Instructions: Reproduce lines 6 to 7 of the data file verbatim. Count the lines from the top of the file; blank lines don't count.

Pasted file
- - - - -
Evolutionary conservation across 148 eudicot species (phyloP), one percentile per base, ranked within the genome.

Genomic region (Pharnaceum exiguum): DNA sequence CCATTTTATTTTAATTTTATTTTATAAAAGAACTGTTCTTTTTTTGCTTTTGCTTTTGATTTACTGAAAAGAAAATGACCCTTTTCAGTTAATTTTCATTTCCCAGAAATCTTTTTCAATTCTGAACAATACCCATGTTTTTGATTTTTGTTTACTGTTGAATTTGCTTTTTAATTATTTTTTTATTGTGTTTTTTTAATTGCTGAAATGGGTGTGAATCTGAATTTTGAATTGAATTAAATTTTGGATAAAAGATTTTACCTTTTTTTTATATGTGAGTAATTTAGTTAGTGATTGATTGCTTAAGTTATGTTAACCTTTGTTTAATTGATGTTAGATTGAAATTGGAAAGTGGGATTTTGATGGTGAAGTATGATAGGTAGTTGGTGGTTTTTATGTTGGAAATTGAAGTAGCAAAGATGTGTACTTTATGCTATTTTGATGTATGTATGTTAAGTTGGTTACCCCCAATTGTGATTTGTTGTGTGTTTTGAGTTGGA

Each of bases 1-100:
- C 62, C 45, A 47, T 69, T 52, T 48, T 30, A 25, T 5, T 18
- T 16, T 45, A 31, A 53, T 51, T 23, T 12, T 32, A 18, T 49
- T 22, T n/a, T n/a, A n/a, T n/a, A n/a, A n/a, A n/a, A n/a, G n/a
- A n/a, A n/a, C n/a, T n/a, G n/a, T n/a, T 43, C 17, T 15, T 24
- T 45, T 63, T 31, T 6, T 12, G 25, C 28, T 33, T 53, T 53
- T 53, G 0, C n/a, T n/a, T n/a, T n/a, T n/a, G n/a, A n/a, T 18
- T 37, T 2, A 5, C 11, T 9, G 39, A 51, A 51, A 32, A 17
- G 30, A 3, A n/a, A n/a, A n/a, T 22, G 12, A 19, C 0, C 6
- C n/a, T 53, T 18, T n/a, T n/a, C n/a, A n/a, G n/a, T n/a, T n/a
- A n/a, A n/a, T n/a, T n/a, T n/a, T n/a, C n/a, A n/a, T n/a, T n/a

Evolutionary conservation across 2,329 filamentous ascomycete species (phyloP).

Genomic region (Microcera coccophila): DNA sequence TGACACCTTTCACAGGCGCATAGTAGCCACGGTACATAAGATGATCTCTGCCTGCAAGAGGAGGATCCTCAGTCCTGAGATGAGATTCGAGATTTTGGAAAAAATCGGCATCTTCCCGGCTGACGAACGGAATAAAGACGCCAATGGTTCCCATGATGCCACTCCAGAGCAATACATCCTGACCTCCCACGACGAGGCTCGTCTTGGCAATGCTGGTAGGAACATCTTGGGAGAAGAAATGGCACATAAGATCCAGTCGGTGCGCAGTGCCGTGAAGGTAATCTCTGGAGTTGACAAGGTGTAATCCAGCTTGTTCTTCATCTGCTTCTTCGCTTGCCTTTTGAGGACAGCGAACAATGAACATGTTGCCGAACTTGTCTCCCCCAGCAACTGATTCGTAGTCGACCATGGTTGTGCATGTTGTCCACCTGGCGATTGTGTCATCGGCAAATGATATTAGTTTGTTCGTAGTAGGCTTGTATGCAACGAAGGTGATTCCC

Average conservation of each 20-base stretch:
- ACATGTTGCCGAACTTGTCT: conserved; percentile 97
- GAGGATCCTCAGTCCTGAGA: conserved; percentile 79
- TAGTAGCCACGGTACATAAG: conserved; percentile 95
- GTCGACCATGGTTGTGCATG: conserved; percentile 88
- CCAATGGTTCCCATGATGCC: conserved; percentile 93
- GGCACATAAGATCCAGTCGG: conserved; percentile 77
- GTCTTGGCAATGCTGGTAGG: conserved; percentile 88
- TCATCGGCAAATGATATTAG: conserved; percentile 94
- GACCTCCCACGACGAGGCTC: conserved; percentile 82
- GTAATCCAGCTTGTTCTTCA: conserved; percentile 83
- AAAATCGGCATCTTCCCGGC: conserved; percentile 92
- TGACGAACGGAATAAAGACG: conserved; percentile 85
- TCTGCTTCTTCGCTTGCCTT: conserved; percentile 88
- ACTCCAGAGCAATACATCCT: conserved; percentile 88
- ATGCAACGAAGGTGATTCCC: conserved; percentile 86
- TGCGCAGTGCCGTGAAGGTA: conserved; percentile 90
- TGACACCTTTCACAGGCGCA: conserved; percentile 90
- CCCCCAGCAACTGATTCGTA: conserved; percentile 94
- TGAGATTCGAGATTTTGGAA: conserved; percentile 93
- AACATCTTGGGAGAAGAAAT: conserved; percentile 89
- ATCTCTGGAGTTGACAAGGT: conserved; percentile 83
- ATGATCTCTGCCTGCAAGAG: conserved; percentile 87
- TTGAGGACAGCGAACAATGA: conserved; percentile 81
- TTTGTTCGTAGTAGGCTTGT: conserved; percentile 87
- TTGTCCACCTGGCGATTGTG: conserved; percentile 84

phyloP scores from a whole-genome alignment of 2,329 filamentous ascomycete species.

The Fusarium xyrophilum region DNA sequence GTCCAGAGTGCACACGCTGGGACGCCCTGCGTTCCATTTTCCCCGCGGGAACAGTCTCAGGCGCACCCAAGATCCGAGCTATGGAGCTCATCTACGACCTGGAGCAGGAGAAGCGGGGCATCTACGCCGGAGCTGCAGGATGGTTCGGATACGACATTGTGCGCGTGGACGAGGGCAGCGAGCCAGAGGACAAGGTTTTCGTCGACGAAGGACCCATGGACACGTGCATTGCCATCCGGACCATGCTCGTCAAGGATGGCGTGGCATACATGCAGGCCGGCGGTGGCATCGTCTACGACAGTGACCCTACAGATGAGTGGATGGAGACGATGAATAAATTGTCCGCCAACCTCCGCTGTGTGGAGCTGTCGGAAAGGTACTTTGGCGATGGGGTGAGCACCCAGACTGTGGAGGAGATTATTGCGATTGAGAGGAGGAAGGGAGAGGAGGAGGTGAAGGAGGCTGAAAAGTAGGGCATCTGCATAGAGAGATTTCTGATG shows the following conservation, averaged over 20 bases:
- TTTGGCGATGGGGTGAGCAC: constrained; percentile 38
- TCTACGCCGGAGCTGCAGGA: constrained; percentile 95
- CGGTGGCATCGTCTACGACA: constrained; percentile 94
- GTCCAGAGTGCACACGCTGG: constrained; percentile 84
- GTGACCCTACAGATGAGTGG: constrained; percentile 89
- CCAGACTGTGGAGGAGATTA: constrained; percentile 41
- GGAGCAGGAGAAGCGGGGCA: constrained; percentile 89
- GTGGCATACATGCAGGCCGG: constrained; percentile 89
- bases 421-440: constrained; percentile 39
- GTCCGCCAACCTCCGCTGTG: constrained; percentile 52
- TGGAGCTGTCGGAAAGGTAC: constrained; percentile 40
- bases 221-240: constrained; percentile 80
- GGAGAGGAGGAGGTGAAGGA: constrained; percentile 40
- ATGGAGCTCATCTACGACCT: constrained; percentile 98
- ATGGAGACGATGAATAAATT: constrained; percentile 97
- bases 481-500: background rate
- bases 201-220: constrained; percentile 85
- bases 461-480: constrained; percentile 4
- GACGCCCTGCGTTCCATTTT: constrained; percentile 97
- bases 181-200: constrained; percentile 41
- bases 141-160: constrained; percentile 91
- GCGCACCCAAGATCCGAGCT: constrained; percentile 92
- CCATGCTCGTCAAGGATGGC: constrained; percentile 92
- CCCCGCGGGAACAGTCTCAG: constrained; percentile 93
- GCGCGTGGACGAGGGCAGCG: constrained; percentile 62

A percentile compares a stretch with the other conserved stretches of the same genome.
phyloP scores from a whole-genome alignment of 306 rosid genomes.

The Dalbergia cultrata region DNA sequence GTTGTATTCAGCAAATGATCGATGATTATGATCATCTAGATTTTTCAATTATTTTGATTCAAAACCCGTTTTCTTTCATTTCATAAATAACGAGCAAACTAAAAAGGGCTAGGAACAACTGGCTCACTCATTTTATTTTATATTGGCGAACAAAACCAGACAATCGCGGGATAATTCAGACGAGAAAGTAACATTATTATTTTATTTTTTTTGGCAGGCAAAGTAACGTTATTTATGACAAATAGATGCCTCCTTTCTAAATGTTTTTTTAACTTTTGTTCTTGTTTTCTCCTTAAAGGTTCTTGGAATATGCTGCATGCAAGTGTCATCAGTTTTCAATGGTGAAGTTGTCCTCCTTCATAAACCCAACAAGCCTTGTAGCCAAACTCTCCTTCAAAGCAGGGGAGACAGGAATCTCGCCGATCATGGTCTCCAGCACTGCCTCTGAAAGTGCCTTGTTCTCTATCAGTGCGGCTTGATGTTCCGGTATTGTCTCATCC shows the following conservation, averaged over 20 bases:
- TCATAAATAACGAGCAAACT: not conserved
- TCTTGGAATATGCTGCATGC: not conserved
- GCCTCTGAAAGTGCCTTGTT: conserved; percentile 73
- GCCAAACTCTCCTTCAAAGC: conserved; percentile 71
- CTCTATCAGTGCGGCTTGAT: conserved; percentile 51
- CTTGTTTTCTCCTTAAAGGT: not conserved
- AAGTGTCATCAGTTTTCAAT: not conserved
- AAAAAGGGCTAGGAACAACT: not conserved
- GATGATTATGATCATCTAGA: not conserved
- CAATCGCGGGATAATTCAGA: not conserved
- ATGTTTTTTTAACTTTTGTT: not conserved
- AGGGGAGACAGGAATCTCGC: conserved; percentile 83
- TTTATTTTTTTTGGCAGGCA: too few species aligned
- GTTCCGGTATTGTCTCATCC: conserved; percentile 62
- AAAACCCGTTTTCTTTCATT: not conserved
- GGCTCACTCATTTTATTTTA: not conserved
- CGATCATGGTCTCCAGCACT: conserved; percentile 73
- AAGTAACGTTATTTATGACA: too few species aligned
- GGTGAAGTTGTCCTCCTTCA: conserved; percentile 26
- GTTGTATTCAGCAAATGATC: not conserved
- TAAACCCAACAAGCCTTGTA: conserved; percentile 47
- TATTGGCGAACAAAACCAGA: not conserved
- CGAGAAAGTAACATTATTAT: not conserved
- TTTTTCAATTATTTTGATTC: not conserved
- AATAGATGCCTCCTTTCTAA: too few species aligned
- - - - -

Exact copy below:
- T 22, T n/a, T n/a, A n/a, T n/a, A n/a, A n/a, A n/a, A n/a, G n/a
- A n/a, A n/a, C n/a, T n/a, G n/a, T n/a, T 43, C 17, T 15, T 24